The Hoosierist: Quick Question
Q: How fast can a racecar safely travel at the Indianapolis Motor Speedway?
Stephen B., Cicero
A: No one has shouted “It’s a new track record!” at the IMS for a long time. Speeds have plateaued since Arie Luyendyk turned in the fastest-ever lap of 239.26 mph in 1996. Rule changes restricting engine performance have kept speeds in the 220s ever since. This was done for a number of reasons. While watching cars flash by at 250 mph would be entertaining for fans, The Hoosierist guesses that drivers careening into the wall at that speed would find it less so. And there’s the fact that the IMS still sports the same tepid, 9-degree corner banks it had when it opened in 1909. They were fine when racecars were glorified go-karts, but they’re problematic for today’s supercharged racing machines.
Q: My fashionista sister wants her ashes spread in the Fashion Mall parking lot. Is that legal?
Elizabeth L., Indianapolis
A: You shouldn’t do that for a couple of reasons. The first is “Yuck, gross.” The second has to do with state law. In Indiana, disposal of cremated remains is pretty straightforward. You can stick them in a grave (or in a container on your mantel), scatter them over uninhabited public land, or disperse them on private property with the owner’s consent. In theory, if the Simons gave their permission, you could scatter your sibling around the mall lot. But The Hoosierist is pretty sure such a phone request would be met with a curt “No,” followed by a dial tone. Which means her chances of using The Fashion Mall as a final resting place are as good as finding a parking spot near Saks on Black Friday.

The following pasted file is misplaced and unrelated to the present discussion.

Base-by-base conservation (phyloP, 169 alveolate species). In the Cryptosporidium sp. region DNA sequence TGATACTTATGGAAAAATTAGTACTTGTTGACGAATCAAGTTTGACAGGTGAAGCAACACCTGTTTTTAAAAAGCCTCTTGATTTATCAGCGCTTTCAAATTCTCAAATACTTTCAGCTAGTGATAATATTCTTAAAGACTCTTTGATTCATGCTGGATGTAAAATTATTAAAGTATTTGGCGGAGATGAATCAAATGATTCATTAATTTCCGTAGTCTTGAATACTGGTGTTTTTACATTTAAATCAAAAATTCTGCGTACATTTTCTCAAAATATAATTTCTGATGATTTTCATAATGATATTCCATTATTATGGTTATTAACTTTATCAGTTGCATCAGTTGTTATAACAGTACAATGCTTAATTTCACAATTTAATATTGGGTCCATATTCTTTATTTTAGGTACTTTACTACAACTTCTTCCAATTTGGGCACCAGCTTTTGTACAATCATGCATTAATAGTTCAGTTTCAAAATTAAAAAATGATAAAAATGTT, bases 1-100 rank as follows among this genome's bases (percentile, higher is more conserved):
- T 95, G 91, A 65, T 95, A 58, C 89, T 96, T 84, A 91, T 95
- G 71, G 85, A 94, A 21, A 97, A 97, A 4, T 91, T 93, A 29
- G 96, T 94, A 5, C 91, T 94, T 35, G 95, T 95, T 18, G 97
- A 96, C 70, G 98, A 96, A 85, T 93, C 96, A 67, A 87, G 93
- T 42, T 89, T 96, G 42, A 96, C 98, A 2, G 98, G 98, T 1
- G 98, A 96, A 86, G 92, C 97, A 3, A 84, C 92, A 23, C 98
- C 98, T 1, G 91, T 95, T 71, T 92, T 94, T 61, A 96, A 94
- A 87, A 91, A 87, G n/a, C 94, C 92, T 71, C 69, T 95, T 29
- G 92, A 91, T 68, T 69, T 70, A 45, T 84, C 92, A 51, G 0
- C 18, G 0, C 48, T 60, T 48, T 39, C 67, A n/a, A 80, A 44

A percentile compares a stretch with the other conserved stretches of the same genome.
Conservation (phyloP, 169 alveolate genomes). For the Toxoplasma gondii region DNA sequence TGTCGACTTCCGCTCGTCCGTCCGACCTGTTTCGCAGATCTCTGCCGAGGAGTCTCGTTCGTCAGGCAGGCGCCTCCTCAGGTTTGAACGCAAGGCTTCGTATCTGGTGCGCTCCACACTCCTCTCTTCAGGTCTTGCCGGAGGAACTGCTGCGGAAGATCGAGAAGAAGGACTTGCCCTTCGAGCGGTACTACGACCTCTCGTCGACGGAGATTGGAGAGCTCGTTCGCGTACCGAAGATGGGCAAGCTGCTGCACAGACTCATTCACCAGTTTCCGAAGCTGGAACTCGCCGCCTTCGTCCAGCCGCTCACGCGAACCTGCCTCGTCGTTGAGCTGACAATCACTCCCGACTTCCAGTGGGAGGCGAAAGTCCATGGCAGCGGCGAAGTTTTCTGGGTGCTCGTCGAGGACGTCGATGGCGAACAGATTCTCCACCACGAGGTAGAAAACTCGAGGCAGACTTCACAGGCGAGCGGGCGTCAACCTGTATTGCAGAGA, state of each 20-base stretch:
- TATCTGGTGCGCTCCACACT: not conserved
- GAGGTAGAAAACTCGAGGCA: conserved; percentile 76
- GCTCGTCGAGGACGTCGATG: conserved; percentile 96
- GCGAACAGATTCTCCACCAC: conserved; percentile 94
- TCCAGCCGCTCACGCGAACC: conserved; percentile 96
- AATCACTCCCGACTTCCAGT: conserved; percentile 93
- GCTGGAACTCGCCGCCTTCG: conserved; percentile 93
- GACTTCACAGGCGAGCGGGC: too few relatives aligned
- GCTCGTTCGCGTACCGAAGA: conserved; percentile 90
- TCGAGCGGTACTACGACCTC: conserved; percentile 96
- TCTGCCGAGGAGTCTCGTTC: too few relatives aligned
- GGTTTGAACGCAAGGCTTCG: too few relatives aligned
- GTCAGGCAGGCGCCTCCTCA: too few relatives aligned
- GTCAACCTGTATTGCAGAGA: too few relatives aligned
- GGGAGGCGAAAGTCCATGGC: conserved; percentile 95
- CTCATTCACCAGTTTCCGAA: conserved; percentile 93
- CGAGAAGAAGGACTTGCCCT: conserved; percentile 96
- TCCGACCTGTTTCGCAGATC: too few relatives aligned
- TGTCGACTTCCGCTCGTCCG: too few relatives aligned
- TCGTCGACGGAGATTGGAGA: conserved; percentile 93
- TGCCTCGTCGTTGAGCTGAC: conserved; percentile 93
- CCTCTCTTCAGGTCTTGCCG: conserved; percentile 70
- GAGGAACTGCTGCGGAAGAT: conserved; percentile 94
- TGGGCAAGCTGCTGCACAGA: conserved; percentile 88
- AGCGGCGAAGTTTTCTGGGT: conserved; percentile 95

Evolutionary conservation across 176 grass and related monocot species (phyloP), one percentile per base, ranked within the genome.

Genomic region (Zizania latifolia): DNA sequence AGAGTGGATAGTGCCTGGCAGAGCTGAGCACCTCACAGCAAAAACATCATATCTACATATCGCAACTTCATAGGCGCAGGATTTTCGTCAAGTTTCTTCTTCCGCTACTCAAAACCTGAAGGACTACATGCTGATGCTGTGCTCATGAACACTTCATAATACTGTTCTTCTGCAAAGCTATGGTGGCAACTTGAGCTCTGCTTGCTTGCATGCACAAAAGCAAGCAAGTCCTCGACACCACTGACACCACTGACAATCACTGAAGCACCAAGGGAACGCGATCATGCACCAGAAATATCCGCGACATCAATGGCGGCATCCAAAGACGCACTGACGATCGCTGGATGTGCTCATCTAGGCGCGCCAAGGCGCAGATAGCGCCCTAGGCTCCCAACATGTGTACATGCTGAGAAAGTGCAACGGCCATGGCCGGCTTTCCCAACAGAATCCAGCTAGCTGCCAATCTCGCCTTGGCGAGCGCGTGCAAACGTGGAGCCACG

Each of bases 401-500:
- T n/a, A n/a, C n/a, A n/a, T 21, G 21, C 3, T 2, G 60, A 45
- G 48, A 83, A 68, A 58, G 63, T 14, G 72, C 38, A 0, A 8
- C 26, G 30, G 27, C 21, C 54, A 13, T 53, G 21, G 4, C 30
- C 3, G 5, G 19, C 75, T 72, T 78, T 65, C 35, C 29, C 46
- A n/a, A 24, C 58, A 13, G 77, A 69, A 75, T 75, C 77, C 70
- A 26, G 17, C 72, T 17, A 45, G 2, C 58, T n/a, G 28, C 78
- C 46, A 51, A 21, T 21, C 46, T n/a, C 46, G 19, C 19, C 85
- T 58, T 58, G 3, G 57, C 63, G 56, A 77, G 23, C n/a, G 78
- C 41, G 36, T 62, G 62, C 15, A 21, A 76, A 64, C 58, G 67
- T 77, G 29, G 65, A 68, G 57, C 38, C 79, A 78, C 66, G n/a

Q: Is the Indy Eleven a top-tier pro squad or a farm team like the Indians?
Owen H., Carmel
A: The Hoosierist came of age in a time when soccer (in America, anyway) was rarely played outside of PE class. But judging by the number of bearded hipsters in Manchester United jerseys who scream at brewpub TVs during matches, watching men kick a ball around has caught on stateside. And yes, the Eleven qualifies as a professional team—occupying roughly the same spot in the soccer pecking order that our Indians do in baseball. In the U.S., pro soccer teams are divided into three divisions. Division I contains Major League Soccer. Below that sits the still-pro-but-not-quite-as-pro North American Soccer League, which includes the Indy Eleven. And below that comes the United Soccer League—the purview of guys for whom soccer is a glorified hobby.
Percent increase in Indiana’s population in the last five years
Which doesn’t exactly make us seem like a destination compared to the national average (3.3 percent). And curse those North Dakotans, who, thanks to an energy boom, can’t keep ’em away (9.9 percent).
Have a question about anything Indiana-related? Email it to [email protected].